Factory farms can’t operate profitably without antibiotics and other drugs, which help sick animals live long enough to reach slaughter in conditions that could otherwise kill them. Producers, retailers, and the USDA understand the importance of these drugs for factory farming, but also want to cash in on consumer demand for natural products, so they skirt liability by ensuring that they can meet the legal requirements for verifying the claims they make about their products without actually verifying them. Consumers and animals pay the price while industry profits.

Demanding that retailers and third party certifications test for drugs in products labeled “all natural” and “antibiotic-free” won’t eliminate the use of these drugs on factory farms. It’s time for GAP and Whole Foods to commit to phase out all factory farm practices for the products they certify and sell, and to do more to promote plant-based alternatives until they can live up to their claims. Sign our petition to stop Whole Foods’ humanewashing today.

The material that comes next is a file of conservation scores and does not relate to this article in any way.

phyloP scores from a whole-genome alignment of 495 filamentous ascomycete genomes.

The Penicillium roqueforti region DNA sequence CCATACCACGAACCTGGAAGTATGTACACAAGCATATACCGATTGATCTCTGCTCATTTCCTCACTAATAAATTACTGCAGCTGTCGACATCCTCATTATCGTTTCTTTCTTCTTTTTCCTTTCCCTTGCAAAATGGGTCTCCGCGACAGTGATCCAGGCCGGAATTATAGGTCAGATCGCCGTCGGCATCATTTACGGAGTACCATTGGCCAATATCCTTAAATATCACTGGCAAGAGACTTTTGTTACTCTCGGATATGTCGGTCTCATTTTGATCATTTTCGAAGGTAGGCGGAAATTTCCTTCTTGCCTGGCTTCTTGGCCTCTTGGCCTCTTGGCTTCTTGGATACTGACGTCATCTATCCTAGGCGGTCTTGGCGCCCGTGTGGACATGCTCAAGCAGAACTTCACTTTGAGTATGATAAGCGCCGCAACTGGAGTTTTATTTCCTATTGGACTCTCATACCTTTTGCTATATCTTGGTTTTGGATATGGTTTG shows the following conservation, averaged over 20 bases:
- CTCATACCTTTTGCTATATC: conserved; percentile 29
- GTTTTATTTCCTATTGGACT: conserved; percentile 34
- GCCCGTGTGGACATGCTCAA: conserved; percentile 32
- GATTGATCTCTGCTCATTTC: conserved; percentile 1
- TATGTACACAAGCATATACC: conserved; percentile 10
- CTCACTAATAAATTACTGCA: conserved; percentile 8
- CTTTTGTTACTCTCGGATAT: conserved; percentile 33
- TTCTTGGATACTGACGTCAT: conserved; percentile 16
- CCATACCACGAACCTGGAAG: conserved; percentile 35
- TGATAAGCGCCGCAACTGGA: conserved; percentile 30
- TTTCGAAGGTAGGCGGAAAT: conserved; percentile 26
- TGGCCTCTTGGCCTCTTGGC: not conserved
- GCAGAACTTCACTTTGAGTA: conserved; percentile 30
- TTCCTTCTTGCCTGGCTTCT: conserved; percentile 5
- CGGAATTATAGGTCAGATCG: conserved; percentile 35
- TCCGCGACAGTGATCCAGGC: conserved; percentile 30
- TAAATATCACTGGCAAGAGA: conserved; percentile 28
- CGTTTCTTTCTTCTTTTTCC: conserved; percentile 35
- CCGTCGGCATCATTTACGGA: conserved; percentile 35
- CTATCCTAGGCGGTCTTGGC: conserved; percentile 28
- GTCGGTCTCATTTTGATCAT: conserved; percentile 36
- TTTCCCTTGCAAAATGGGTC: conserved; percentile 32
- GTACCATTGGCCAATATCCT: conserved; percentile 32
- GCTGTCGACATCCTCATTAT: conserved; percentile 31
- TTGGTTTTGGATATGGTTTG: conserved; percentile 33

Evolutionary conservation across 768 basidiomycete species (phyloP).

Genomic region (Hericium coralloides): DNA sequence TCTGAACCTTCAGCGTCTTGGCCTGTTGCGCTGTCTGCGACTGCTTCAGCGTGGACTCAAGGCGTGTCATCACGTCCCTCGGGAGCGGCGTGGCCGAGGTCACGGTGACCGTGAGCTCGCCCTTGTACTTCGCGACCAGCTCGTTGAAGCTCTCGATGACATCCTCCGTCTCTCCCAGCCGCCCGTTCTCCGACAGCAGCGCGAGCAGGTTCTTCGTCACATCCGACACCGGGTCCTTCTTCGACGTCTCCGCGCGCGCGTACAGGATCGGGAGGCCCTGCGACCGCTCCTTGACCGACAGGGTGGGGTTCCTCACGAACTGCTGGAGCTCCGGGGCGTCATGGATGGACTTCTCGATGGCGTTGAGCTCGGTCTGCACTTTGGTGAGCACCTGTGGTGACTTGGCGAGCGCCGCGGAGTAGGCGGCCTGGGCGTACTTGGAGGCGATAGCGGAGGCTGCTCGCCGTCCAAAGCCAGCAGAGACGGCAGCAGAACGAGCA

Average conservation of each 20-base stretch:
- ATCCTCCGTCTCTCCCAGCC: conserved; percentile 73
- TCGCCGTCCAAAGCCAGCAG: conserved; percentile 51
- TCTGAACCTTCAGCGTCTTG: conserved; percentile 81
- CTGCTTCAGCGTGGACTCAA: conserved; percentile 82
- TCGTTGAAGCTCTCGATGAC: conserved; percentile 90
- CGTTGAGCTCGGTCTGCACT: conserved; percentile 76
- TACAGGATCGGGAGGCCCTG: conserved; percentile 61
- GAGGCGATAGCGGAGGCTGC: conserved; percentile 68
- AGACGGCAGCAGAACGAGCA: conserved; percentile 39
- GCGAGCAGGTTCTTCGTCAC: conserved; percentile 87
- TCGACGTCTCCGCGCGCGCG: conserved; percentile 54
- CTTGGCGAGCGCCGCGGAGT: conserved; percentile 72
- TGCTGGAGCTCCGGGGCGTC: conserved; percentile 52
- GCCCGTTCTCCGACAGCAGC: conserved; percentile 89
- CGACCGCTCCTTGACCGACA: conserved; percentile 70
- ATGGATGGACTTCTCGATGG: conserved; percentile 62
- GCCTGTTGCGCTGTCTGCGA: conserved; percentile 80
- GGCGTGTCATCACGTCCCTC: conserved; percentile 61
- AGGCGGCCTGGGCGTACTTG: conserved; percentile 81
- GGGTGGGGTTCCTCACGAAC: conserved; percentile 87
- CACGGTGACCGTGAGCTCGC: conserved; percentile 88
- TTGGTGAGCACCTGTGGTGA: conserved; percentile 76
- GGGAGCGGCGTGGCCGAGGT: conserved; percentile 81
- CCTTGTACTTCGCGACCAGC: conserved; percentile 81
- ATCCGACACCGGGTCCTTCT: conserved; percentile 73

Price, L., Rogers, L., and Lo, K. Science. 2022. “Policy reforms for antibiotic use claims in livestock.”


See Farm Forward’s analysis of the results of the groundbreaking Science study here.


For example, more than 160 countries including the EU, Russia, and China have banned ractopamine, a growth promoter, for use in livestock.


United States Department of Agriculture. 2019. “United States National Residue Program for Meat, Poultry, and Egg Products: FY 2019 Residue Sample Results.”